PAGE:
round vs square tubing

What are the advantages and disadvantages of using square and round tubing?
Which one has more strength and rigidity?
Which one would you use for a tubular chassis?
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each has its place. square has a flat side, can be very handy. Square is stronger for a given size, i.e. 1" dia, vs. 1" sq. but round gives more strength for a given weight. If you do odd angles its easier to notch round to fit.

Depends on what you're making. A race car or airplane with lots of odd angles and need for low weight always uses round. If you're building a box-like unit use square.
Karl
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Square is stiffer and stronger in bending. Round is stiffer and stronger in twisting. If you're making a space frame, chassis torsional stiffness usually is the limiting parameter, so round has a slight edge, on paper, at least.
However, there are practical issues, as Karl has pointed out. That's why professionally designed space frames have been made of both kinds of tube.
Do you have a chassis design yet?
-- Ed Huntress
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With square tubing it's easier to keep holes and angled end cuts properly aligned. You can clamp a piece of angle to round tubing but the clamps either dent the tubing or slip off.
Jim Wilkins
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This and other questions that you have posted indicate that you may not have the skills to properly execute saddle weld on round tubing. Go with the square tubing. It's much easier to weld correctly.
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tubular chassis? ^^^^^^^^^^^^^^^^^ Then, you could complicate your thinking by using some of each. Even mix in some angle iron where appropriate. It has a lot to do with strength and weight, but also the complexity of the joints, and what you have to fasten to it.
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The first thing to do is get the rulebook for whatever racing you want to do. Most organizations have pretty specific requirements for tube shape, diameter, wall thickness, and material for roll bars/cages. Then call the nearest chassis inspector for that organization and talk to him/her. They are the ones that will have to sign off on it before you go racing, so you might as well get their input at the start.
-- Regards, Carl Ijames carl dott ijames aat verizon dott net (remove nospm or make the obvious changes before replying)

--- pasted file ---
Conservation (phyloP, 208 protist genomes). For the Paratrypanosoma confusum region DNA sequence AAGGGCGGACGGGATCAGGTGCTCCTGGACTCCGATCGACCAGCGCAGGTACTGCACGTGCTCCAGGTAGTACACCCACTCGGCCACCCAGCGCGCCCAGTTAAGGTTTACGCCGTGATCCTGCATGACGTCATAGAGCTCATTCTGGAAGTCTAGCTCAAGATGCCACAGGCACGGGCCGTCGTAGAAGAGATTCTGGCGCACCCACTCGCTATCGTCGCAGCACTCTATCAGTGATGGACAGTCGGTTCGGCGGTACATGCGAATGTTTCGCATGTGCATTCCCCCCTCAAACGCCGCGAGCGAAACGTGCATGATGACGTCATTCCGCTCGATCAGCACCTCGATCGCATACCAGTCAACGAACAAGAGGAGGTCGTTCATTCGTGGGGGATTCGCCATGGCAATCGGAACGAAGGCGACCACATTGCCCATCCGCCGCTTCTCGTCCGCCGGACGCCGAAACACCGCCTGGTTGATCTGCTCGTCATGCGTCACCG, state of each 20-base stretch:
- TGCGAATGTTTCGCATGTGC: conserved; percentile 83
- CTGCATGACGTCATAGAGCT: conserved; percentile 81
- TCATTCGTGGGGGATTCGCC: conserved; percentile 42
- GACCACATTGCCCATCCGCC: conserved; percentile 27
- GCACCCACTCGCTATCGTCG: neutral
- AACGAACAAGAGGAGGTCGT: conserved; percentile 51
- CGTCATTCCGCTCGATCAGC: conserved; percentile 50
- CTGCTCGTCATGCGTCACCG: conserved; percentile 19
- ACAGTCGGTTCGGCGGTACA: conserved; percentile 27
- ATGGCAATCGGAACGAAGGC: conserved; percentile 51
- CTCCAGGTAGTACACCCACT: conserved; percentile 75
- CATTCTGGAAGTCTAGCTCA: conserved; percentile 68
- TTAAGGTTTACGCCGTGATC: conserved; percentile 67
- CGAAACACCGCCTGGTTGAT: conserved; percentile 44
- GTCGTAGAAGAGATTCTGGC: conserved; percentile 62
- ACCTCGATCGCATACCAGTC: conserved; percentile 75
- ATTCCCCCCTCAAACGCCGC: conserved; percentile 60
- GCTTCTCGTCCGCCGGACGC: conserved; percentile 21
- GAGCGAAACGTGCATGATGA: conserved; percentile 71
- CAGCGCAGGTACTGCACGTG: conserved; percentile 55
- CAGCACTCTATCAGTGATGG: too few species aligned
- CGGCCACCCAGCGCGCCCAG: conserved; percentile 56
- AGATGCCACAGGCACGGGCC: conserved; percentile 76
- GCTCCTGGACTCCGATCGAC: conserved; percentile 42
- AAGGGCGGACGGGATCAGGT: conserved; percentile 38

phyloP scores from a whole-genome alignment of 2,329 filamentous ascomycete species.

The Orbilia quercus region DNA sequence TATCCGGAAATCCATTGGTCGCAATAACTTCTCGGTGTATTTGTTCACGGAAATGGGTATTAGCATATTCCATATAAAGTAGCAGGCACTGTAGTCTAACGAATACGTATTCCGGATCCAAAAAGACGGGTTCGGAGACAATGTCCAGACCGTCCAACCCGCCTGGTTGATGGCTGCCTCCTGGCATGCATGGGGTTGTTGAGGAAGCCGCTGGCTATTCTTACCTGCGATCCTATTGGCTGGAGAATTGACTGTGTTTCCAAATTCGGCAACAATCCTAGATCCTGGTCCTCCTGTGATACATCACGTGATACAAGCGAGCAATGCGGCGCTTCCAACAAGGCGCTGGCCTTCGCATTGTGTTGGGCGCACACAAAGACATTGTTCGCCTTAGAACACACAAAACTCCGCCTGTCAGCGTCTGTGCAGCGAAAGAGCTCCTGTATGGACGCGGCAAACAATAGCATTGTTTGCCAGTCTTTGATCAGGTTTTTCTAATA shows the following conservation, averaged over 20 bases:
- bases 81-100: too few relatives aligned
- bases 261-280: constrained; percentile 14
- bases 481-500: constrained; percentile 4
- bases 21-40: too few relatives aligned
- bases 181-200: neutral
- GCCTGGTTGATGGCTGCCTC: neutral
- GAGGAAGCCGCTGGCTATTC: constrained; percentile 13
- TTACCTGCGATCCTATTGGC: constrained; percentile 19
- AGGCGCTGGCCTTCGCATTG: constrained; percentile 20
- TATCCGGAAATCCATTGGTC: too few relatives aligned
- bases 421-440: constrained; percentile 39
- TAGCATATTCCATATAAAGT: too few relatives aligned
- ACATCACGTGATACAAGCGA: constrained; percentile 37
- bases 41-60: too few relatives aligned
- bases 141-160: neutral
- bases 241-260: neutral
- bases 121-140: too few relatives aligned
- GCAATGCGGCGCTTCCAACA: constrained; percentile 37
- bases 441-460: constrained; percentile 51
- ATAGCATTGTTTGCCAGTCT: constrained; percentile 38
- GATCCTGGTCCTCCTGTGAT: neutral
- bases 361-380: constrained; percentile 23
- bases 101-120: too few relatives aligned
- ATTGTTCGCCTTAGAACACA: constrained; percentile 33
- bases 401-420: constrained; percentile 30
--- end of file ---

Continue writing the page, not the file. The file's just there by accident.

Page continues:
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A quick look at the Mechanical engineers handbook shows that for a cantilevered beam with a load on the free end will cause a certain deflection or bending of the beam. A little calculation shows that the deflection of a round tube will be a factor of 1.69 times that that will be experienced by a square tube of the same dimensions and wall thickness and material. Ergo the square tube is stiffer in this particular application. Very little additional effort could compare them in torsional loading.
wrote: (clip) Which one would you use for a

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Just be aware that there are two different things that one may want to compare here. When you say "same dimensions," you're probably comparing a round tube of, say, 1" dia. with a square tube that measures 1" across the flats, with the same wall thickness in each. In that case the square tube will be stiffer but it will also weigh more, by about 27%.
If you thicken the walls of the round tube to equal the weight of the square tube, the square still has a stiffness advantage. But if you make the weights equal by increasing the diameter of the round tube (by around 25.06%) while leaving the wall thickness the same for both square and round, the round tube comes out stiffer in bending by around 21%.
In a race car it may make more sense to compare weights for different shapes of equal wall thickness. In that case the round tube wins on all counts.
-- Ed Huntress
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Don't forget that you need to specify the tubing make-up also. Each of the types has different specs....Seamless, Seamed and DOM all can be used if the sizes are corrected to get the required design numbers. If you are going to be building to meet a set of rules, make sure you read and understand them thouroghly before you get your materials. You don't want to get something built and it not be within the rules and specs.
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Ed you are dead on. The deflection is inversely proportional to the fourth power of the diameter while the weight only goes up with the second power, assuming the thickness stays the same. Another factor for consideration in tube structure design is the resonant frequency of that element which is a factor in cracking, and is a function of the square root of the stiffness/mass. The deflection being inversely related to the stiffness. At least in my helicopter that resonant frequency can be more important than the weight.

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